Are you looking for some of the easiest herbs to grow? If yes, then this guide will help you out!
Herbs are a must-have for your garden. They fill the garden with mesmerizing greenery and attract pollinators too. Additionally, they are a great addition to savory dishes for their delicious flavors and taste.
Herbs also offer medicinal benefits to keep your health intact. They are forgiving of their growing conditions, so you can call them beginner friendly for new gardeners!
When growing a herb in your garden, it’s important to choose a variety that is easiest to grow. This is especially applicable for gardeners who live busy schedules.
So, what are the easy herbs to grow in your garden? If you are wondering so, then read through:
Sage is a staple herb in many Christmas and Thanksgiving dishes. Its delicious flavors make it a kitchen gardeners’ favorite. What’s even more impressive about the herb is that it doesn’t require much care.
It grows well in a range of conditions and is drought tolerant. This means the herb can sustain even if the soil dries out.
Just keep it away from waterlogged conditions and maintain good full sun exposure, and your job is done!
Thymes are aromatic and evergreen herbs that can enhance the taste of soups, stews, and meats. They are often known as forgiving herbs and are drought tolerant.
Thyme doesn’t require any extra fertilizer or soil minerals to thrive. So, you wouldn’t have to think much about such requirements. Just keep them away from shady spots and go for loamy/sandy soil with dry to medium moisture.
Lemon is a calming herb that has been used since the Middle Ages to reduce stress, anxiety, and other ailments. Its lemony scent is a great ingredient for flavoring teas and stuffings for dishes. Lemon balm doesn’t have any exclusive choice for soil type or fertilizers, rather, it just needs good drainage.
For sun conditions, it can sustain in full to partial exposure. However, remove the flower stalks often, so it doesn’t drop its seed and spread all over.
If you are looking for the best herb to grow at home that can survive extreme winter conditions without much protection, then chives are the answer for you! The herbs are easy to grow and thrive in all seasons.
Chives require full to partial sun with well-drained loamy or sandy soil. They do relatively well in medium moisture, so that’s a plus point! Thanks to its potential to grow in both containers and ground, you can plant the herb even on windowsills.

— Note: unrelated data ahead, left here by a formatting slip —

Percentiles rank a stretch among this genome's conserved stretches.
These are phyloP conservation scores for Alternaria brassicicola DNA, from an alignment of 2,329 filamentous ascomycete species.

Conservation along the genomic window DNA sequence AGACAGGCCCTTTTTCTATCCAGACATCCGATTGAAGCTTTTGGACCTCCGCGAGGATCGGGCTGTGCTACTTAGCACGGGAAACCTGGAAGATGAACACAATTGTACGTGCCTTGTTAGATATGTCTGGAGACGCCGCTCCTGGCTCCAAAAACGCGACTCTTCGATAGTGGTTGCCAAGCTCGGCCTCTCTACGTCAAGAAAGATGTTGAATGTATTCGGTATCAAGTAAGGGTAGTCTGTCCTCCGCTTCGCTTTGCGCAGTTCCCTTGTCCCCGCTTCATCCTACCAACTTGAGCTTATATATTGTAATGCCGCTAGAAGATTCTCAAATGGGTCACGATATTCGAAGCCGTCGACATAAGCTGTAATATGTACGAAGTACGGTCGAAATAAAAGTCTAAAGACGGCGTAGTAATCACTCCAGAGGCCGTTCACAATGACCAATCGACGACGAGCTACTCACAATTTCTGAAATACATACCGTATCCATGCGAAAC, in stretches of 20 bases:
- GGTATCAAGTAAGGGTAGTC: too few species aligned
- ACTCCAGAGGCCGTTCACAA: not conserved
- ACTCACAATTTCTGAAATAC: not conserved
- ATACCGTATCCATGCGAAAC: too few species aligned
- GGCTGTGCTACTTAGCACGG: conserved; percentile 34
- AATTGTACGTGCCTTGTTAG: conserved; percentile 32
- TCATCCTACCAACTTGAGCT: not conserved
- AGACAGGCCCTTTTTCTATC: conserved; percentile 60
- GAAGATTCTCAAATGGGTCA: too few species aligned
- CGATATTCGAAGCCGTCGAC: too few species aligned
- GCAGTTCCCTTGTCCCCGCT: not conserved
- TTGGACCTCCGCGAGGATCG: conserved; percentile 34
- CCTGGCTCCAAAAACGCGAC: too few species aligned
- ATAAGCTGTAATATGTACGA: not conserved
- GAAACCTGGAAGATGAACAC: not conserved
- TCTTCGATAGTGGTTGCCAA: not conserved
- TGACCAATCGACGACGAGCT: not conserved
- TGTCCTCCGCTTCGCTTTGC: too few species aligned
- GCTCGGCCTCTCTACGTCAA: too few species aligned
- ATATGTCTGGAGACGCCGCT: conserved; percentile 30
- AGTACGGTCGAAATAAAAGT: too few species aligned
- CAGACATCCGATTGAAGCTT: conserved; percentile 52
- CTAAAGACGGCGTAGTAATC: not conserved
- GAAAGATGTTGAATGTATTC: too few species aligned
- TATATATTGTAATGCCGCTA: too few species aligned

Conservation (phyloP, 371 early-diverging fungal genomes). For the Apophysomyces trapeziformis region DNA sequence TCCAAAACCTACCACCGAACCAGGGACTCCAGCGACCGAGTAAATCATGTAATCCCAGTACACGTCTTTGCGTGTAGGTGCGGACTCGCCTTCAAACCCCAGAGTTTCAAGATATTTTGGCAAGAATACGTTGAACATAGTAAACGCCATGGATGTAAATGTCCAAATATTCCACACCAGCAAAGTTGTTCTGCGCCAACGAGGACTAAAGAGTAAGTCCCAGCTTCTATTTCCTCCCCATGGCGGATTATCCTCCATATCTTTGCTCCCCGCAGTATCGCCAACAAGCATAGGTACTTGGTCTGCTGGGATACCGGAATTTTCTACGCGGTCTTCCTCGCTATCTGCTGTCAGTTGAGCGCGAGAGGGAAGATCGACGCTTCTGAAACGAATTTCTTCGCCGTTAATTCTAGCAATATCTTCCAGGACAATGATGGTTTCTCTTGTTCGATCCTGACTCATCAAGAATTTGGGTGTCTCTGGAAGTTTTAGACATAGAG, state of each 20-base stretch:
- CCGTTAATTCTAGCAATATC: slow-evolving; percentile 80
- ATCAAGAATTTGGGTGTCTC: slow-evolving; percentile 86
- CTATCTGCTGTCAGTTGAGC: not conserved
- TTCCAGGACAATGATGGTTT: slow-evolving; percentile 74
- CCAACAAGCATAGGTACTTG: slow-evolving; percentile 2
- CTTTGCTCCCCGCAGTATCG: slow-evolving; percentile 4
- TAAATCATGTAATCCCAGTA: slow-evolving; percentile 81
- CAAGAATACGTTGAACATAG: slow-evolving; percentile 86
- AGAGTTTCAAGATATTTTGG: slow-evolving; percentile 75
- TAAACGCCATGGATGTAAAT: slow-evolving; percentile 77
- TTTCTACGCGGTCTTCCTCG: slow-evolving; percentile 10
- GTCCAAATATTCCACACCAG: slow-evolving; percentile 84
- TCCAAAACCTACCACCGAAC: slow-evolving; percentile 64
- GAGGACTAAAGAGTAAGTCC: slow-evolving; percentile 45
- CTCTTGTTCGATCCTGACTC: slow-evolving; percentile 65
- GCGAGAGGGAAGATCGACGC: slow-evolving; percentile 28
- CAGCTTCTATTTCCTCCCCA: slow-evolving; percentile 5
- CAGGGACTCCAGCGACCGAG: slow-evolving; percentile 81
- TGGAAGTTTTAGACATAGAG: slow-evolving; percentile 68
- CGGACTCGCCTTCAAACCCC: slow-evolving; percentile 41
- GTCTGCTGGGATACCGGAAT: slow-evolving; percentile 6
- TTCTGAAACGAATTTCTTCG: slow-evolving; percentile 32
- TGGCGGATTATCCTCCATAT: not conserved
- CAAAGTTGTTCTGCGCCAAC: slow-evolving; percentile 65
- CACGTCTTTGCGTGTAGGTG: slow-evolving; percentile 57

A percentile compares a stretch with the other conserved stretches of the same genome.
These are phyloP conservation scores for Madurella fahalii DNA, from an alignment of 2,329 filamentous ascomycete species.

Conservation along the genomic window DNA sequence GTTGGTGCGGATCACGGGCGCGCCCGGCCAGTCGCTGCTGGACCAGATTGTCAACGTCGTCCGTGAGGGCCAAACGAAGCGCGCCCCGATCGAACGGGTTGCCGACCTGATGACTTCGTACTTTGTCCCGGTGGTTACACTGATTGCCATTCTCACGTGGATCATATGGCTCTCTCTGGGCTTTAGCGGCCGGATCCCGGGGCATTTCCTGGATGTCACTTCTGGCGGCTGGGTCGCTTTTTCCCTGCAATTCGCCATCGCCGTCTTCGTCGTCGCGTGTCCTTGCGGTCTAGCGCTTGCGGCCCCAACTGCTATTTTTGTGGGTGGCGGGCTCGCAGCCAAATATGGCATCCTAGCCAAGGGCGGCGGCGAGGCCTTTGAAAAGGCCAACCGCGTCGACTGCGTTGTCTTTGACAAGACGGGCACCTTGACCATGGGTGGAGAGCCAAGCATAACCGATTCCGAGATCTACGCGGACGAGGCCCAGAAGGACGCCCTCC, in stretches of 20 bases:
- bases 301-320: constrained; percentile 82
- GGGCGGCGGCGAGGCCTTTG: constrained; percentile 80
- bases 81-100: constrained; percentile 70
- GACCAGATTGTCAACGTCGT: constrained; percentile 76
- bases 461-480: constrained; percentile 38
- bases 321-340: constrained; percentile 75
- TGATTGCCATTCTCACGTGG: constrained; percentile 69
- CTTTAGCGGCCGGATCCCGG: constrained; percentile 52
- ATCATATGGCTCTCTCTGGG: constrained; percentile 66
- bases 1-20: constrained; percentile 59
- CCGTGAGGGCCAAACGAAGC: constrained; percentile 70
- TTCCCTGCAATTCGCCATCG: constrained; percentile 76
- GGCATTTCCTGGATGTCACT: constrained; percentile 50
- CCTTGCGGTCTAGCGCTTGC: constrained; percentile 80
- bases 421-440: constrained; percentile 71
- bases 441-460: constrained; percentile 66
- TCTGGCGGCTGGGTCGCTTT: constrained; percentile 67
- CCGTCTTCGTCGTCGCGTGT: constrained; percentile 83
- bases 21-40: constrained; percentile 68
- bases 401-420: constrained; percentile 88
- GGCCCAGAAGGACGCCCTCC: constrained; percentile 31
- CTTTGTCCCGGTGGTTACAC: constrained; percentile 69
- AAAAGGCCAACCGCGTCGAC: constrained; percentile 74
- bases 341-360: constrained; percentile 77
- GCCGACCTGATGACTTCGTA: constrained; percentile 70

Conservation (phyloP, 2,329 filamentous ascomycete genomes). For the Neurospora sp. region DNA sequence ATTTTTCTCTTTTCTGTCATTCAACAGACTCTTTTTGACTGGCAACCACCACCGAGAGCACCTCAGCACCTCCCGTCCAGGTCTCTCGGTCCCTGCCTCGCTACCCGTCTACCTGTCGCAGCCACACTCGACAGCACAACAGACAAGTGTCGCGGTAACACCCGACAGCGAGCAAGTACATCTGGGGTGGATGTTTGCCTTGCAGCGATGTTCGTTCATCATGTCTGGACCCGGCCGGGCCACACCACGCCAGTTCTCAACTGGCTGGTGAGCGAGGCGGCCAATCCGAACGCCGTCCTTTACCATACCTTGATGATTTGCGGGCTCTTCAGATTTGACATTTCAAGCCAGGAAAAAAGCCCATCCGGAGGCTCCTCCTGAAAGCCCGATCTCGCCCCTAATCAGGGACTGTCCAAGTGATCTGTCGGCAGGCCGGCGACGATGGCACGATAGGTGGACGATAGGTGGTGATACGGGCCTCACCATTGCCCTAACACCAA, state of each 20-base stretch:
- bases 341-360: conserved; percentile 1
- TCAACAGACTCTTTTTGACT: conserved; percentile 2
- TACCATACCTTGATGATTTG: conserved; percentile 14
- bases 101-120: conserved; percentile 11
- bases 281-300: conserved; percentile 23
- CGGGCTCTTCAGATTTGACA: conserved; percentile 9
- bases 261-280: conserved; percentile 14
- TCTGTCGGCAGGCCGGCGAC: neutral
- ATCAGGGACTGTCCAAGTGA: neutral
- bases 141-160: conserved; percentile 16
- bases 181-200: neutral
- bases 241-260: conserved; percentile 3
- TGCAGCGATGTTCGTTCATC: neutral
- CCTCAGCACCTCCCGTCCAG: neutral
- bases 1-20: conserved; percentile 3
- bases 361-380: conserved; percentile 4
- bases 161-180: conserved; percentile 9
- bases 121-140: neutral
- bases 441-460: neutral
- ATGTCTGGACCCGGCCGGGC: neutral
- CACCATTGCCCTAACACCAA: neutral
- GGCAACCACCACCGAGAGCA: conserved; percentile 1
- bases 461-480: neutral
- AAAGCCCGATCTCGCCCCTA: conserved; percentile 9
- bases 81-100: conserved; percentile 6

Mints are one of the most easily propagating herbs of all time. They are used in teas, salads, pesto, and even beverages for refreshing drinks. Its roots are absolutely invasive! This means they quickly grow, sprouting new leaves and plants.
Being one of the best herbs to grow in a garden, it just requires slightly moist soil with partial shade and optimal sunlight. As invasive plants, they can overtake your garden. So, be careful!
Oregano is a perennial herb that grows well in moderately fertile soil. This means they do not require many fertilizers to thrive for long-term growth. In fact, overwatering or fertilizing can cause detrimental effects when growing oregano. So, it’s best to avoid that.
All you need to do is keep the plant in a sunny and sheltered spot with sparing water and well-drained soil throughout the growing seasons.
Cilantro / Coriander
Cilantro is a common ingredient and garnish in many Mexican and Asian foods. It’s a herb where you can use both leaves and seeds (coriander) for culinary purposes. Cilantro is a fast-growing herb that harvests in 1-3 months after sowing seed.
You just need to give them well-drained soil with average to medium moisture and full to partial sun exposure. Remember that, Cilantro doesn’t do much well in summer. So, it’s best to avoid the season and go for spring or fall.
Not only does Basil add a green look and fresh taste to your favorite dishes, but they are also quite easy to grow. The herb is easy going and needs basic conditions like sunlight, warmth, and consistent water. It usually requires medium moisture and full sun to prevent any disease manifestation.
Although it depends on the growing conditions and varieties, Basil can spread through 20-30 inches of space easily. If you want a fuller plant, it’s best to pinch the stem backs regularly. This tactic can also delay the flowering and keep the flavors in the leaves intact.
That’s it! We hope now you know all the important things about the easiest herbs to grow.